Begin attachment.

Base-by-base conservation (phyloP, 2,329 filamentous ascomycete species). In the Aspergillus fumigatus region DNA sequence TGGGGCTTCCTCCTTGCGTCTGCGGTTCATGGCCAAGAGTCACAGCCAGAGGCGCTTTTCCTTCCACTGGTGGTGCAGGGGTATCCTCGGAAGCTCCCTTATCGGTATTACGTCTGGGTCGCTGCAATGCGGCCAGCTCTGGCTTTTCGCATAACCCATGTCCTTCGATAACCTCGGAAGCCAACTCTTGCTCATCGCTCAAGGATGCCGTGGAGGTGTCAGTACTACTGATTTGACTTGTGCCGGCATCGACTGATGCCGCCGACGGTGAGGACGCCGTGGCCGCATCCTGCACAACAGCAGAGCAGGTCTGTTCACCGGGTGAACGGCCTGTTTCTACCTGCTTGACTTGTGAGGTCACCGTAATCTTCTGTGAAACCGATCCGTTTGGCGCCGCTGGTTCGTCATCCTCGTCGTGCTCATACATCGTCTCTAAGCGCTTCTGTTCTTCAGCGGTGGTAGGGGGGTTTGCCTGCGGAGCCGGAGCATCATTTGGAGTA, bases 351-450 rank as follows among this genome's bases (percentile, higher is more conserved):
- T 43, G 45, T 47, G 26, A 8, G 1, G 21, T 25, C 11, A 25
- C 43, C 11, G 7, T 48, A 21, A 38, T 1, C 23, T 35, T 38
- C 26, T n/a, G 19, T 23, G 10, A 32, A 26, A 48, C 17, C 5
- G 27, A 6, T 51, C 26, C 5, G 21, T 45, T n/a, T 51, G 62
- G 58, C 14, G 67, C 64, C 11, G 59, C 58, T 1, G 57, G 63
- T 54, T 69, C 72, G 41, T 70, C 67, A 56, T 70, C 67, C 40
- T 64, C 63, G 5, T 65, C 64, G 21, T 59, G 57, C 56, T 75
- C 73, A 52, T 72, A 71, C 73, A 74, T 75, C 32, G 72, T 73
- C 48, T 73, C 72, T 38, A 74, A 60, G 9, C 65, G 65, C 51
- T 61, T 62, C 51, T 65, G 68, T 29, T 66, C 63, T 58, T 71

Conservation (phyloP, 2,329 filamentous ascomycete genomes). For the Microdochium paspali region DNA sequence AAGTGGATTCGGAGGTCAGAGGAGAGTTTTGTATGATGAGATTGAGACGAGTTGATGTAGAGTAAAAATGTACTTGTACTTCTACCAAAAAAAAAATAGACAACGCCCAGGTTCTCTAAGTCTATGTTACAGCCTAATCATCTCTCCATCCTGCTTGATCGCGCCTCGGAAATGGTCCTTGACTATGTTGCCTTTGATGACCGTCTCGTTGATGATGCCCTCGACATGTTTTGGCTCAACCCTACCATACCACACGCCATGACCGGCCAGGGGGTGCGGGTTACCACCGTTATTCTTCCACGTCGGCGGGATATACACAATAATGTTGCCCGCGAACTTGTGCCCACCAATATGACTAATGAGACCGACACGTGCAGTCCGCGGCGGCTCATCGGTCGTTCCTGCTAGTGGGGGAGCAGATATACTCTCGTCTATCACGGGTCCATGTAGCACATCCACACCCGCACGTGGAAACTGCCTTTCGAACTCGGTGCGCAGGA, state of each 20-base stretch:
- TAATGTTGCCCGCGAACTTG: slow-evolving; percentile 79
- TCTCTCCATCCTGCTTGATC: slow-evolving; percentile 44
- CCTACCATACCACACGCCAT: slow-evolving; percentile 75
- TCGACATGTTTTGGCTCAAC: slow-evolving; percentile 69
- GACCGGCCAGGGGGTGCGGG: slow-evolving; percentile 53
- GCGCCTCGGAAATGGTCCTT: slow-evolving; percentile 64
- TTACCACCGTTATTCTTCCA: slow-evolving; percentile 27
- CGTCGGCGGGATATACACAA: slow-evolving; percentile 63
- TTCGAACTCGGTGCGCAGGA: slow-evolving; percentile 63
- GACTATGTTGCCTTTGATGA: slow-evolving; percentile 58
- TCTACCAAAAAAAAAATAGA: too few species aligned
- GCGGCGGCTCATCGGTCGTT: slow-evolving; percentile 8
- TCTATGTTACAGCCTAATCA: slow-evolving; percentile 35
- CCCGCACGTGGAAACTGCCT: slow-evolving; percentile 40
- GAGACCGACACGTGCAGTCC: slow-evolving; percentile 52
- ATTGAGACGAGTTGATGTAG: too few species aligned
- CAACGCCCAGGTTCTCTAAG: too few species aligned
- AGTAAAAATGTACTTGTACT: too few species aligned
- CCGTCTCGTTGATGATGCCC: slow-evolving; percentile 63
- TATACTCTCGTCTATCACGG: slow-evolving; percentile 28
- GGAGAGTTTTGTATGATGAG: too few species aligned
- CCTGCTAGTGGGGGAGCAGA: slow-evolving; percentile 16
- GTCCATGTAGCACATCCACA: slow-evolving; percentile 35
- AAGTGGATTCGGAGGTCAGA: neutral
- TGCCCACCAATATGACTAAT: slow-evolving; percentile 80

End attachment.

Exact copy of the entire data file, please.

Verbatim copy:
Base-by-base conservation (phyloP, 2,329 filamentous ascomycete species). In the Aspergillus fumigatus region DNA sequence TGGGGCTTCCTCCTTGCGTCTGCGGTTCATGGCCAAGAGTCACAGCCAGAGGCGCTTTTCCTTCCACTGGTGGTGCAGGGGTATCCTCGGAAGCTCCCTTATCGGTATTACGTCTGGGTCGCTGCAATGCGGCCAGCTCTGGCTTTTCGCATAACCCATGTCCTTCGATAACCTCGGAAGCCAACTCTTGCTCATCGCTCAAGGATGCCGTGGAGGTGTCAGTACTACTGATTTGACTTGTGCCGGCATCGACTGATGCCGCCGACGGTGAGGACGCCGTGGCCGCATCCTGCACAACAGCAGAGCAGGTCTGTTCACCGGGTGAACGGCCTGTTTCTACCTGCTTGACTTGTGAGGTCACCGTAATCTTCTGTGAAACCGATCCGTTTGGCGCCGCTGGTTCGTCATCCTCGTCGTGCTCATACATCGTCTCTAAGCGCTTCTGTTCTTCAGCGGTGGTAGGGGGGTTTGCCTGCGGAGCCGGAGCATCATTTGGAGTA, bases 351-450 rank as follows among this genome's bases (percentile, higher is more conserved):
- T 43, G 45, T 47, G 26, A 8, G 1, G 21, T 25, C 11, A 25
- C 43, C 11, G 7, T 48, A 21, A 38, T 1, C 23, T 35, T 38
- C 26, T n/a, G 19, T 23, G 10, A 32, A 26, A 48, C 17, C 5
- G 27, A 6, T 51, C 26, C 5, G 21, T 45, T n/a, T 51, G 62
- G 58, C 14, G 67, C 64, C 11, G 59, C 58, T 1, G 57, G 63
- T 54, T 69, C 72, G 41, T 70, C 67, A 56, T 70, C 67, C 40
- T 64, C 63, G 5, T 65, C 64, G 21, T 59, G 57, C 56, T 75
- C 73, A 52, T 72, A 71, C 73, A 74, T 75, C 32, G 72, T 73
- C 48, T 73, C 72, T 38, A 74, A 60, G 9, C 65, G 65, C 51
- T 61, T 62, C 51, T 65, G 68, T 29, T 66, C 63, T 58, T 71

Conservation (phyloP, 2,329 filamentous ascomycete genomes). For the Microdochium paspali region DNA sequence AAGTGGATTCGGAGGTCAGAGGAGAGTTTTGTATGATGAGATTGAGACGAGTTGATGTAGAGTAAAAATGTACTTGTACTTCTACCAAAAAAAAAATAGACAACGCCCAGGTTCTCTAAGTCTATGTTACAGCCTAATCATCTCTCCATCCTGCTTGATCGCGCCTCGGAAATGGTCCTTGACTATGTTGCCTTTGATGACCGTCTCGTTGATGATGCCCTCGACATGTTTTGGCTCAACCCTACCATACCACACGCCATGACCGGCCAGGGGGTGCGGGTTACCACCGTTATTCTTCCACGTCGGCGGGATATACACAATAATGTTGCCCGCGAACTTGTGCCCACCAATATGACTAATGAGACCGACACGTGCAGTCCGCGGCGGCTCATCGGTCGTTCCTGCTAGTGGGGGAGCAGATATACTCTCGTCTATCACGGGTCCATGTAGCACATCCACACCCGCACGTGGAAACTGCCTTTCGAACTCGGTGCGCAGGA, state of each 20-base stretch:
- TAATGTTGCCCGCGAACTTG: slow-evolving; percentile 79
- TCTCTCCATCCTGCTTGATC: slow-evolving; percentile 44
- CCTACCATACCACACGCCAT: slow-evolving; percentile 75
- TCGACATGTTTTGGCTCAAC: slow-evolving; percentile 69
- GACCGGCCAGGGGGTGCGGG: slow-evolving; percentile 53
- GCGCCTCGGAAATGGTCCTT: slow-evolving; percentile 64
- TTACCACCGTTATTCTTCCA: slow-evolving; percentile 27
- CGTCGGCGGGATATACACAA: slow-evolving; percentile 63
- TTCGAACTCGGTGCGCAGGA: slow-evolving; percentile 63
- GACTATGTTGCCTTTGATGA: slow-evolving; percentile 58
- TCTACCAAAAAAAAAATAGA: too few species aligned
- GCGGCGGCTCATCGGTCGTT: slow-evolving; percentile 8
- TCTATGTTACAGCCTAATCA: slow-evolving; percentile 35
- CCCGCACGTGGAAACTGCCT: slow-evolving; percentile 40
- GAGACCGACACGTGCAGTCC: slow-evolving; percentile 52
- ATTGAGACGAGTTGATGTAG: too few species aligned
- CAACGCCCAGGTTCTCTAAG: too few species aligned
- AGTAAAAATGTACTTGTACT: too few species aligned
- CCGTCTCGTTGATGATGCCC: slow-evolving; percentile 63
- TATACTCTCGTCTATCACGG: slow-evolving; percentile 28
- GGAGAGTTTTGTATGATGAG: too few species aligned
- CCTGCTAGTGGGGGAGCAGA: slow-evolving; percentile 16
- GTCCATGTAGCACATCCACA: slow-evolving; percentile 35
- AAGTGGATTCGGAGGTCAGA: neutral
- TGCCCACCAATATGACTAAT: slow-evolving; percentile 80